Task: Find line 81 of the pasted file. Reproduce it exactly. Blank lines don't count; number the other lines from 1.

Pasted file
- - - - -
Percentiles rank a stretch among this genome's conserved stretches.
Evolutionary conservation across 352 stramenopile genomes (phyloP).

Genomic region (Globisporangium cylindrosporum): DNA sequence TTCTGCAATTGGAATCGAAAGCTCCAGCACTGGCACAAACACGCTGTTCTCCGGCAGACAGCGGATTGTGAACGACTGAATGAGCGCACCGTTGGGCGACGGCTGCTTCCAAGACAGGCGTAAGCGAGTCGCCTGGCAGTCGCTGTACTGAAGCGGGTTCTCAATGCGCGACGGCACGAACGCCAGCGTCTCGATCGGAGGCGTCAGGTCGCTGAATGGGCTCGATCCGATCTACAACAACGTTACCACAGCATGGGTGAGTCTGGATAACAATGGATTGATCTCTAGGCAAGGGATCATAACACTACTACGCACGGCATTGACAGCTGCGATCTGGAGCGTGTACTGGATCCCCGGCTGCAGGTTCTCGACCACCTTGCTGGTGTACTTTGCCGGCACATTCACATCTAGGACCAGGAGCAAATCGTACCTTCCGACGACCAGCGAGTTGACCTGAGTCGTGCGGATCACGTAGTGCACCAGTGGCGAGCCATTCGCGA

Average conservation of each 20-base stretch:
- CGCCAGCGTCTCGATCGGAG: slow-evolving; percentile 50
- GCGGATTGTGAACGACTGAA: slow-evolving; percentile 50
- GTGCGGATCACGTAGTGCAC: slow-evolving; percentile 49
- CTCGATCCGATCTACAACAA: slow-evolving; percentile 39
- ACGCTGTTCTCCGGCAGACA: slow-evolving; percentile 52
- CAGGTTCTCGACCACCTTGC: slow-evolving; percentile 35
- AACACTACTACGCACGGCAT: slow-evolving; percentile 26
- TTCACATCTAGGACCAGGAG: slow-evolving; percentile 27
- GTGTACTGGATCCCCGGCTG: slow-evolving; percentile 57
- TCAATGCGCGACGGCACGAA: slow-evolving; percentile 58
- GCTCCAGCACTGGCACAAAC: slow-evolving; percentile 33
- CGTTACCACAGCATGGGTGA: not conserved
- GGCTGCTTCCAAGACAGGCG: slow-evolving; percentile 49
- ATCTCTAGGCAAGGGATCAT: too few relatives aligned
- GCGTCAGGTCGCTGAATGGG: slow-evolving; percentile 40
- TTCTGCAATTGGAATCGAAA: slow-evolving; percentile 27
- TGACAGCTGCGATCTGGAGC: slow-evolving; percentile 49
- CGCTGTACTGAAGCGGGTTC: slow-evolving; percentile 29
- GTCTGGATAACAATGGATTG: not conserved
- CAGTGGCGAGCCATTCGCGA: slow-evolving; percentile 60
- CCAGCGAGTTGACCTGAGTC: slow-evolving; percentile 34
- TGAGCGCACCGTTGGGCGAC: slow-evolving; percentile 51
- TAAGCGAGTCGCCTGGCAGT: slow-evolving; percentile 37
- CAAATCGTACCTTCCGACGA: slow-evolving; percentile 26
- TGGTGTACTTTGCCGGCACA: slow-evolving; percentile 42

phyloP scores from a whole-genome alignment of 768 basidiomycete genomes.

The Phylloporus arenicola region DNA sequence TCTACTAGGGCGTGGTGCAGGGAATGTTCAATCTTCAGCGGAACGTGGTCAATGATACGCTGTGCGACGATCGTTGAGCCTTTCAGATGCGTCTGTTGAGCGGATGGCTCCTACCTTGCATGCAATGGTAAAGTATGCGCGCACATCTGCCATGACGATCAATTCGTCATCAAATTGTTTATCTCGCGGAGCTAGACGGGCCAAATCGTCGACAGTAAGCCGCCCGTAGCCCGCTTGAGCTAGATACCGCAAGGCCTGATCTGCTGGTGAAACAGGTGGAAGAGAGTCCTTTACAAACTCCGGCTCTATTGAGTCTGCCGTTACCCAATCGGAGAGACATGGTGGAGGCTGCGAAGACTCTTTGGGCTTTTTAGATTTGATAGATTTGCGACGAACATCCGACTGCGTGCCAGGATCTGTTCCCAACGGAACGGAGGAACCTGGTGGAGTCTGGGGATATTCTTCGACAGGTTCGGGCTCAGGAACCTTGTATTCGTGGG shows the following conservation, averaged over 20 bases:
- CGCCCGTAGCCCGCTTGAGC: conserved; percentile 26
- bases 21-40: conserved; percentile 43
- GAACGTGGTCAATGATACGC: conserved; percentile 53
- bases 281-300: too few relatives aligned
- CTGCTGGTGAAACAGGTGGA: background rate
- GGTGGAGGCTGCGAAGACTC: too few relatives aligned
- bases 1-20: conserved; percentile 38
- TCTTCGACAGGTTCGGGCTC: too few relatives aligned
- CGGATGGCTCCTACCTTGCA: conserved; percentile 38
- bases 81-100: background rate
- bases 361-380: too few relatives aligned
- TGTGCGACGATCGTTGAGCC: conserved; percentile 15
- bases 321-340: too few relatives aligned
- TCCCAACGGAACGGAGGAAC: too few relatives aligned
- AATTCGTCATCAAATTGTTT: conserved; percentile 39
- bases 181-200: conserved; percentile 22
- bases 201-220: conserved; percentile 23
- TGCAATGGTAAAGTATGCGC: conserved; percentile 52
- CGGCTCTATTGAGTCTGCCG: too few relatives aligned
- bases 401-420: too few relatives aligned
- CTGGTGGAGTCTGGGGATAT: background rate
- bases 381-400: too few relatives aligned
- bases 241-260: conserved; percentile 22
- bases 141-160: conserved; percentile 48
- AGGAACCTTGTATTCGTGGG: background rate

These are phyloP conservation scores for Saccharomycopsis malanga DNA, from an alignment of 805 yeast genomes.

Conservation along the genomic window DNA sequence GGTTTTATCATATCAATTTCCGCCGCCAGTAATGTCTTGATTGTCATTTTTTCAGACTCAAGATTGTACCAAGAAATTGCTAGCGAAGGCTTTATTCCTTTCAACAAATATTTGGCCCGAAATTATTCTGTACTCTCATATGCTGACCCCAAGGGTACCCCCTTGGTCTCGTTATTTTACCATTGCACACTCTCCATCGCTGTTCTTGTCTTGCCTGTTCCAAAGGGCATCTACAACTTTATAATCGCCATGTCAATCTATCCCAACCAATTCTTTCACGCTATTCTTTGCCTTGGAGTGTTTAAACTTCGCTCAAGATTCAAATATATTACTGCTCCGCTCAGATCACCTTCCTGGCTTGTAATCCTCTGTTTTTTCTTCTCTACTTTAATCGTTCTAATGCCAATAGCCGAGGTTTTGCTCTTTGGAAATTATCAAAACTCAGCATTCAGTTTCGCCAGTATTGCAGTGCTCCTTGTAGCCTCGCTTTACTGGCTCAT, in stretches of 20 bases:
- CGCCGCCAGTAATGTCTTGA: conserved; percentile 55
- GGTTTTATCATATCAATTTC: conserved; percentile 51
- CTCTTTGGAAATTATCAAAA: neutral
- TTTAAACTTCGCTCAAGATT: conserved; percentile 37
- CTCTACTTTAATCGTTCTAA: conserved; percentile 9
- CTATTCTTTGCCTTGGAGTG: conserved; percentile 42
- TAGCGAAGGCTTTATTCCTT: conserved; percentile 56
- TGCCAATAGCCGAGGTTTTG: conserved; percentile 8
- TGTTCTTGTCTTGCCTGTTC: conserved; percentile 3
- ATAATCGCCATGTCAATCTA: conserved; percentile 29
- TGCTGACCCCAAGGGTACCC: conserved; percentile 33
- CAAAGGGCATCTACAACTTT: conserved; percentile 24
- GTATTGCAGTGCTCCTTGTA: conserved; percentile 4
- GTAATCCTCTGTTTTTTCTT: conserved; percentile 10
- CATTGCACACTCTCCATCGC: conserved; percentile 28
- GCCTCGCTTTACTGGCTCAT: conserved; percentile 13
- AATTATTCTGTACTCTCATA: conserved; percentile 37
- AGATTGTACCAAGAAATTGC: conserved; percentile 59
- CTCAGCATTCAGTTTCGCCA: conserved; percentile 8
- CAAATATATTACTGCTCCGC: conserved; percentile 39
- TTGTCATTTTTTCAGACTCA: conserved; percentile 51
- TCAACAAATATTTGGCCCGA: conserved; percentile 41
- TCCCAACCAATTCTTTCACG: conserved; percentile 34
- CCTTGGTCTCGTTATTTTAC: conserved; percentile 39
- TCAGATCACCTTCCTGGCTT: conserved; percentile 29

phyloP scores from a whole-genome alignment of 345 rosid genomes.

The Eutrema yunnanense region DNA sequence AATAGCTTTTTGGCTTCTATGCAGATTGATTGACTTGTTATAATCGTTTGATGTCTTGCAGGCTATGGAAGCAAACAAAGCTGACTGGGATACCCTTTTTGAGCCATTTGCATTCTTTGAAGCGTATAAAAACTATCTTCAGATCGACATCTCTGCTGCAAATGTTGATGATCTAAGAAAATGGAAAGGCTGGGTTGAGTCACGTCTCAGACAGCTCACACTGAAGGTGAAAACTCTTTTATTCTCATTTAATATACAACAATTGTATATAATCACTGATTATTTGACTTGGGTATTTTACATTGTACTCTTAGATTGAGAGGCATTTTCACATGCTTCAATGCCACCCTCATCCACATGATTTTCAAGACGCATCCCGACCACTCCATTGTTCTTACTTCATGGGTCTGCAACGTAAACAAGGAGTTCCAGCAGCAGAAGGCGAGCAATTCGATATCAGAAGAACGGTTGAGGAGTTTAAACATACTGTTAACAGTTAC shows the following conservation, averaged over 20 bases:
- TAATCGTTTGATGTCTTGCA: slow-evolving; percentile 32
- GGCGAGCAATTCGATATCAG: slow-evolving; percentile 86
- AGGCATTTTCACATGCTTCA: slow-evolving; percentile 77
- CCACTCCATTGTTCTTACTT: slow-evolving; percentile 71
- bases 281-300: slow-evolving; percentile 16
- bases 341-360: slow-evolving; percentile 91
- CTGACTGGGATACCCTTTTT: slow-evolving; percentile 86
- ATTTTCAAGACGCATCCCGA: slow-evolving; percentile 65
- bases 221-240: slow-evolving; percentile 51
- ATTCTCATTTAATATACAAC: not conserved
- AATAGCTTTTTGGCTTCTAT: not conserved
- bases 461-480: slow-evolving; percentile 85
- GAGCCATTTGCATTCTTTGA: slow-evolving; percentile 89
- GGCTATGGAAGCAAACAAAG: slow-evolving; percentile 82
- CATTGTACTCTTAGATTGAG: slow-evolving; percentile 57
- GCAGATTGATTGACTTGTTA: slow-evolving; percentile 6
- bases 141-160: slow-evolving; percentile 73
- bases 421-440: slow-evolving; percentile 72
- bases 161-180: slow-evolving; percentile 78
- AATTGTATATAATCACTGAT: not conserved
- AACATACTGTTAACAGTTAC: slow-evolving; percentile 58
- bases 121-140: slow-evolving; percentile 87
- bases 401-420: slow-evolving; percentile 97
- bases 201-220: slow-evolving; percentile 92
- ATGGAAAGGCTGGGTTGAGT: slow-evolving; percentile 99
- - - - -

- TCCCAACCAATTCTTTCACG: conserved; percentile 34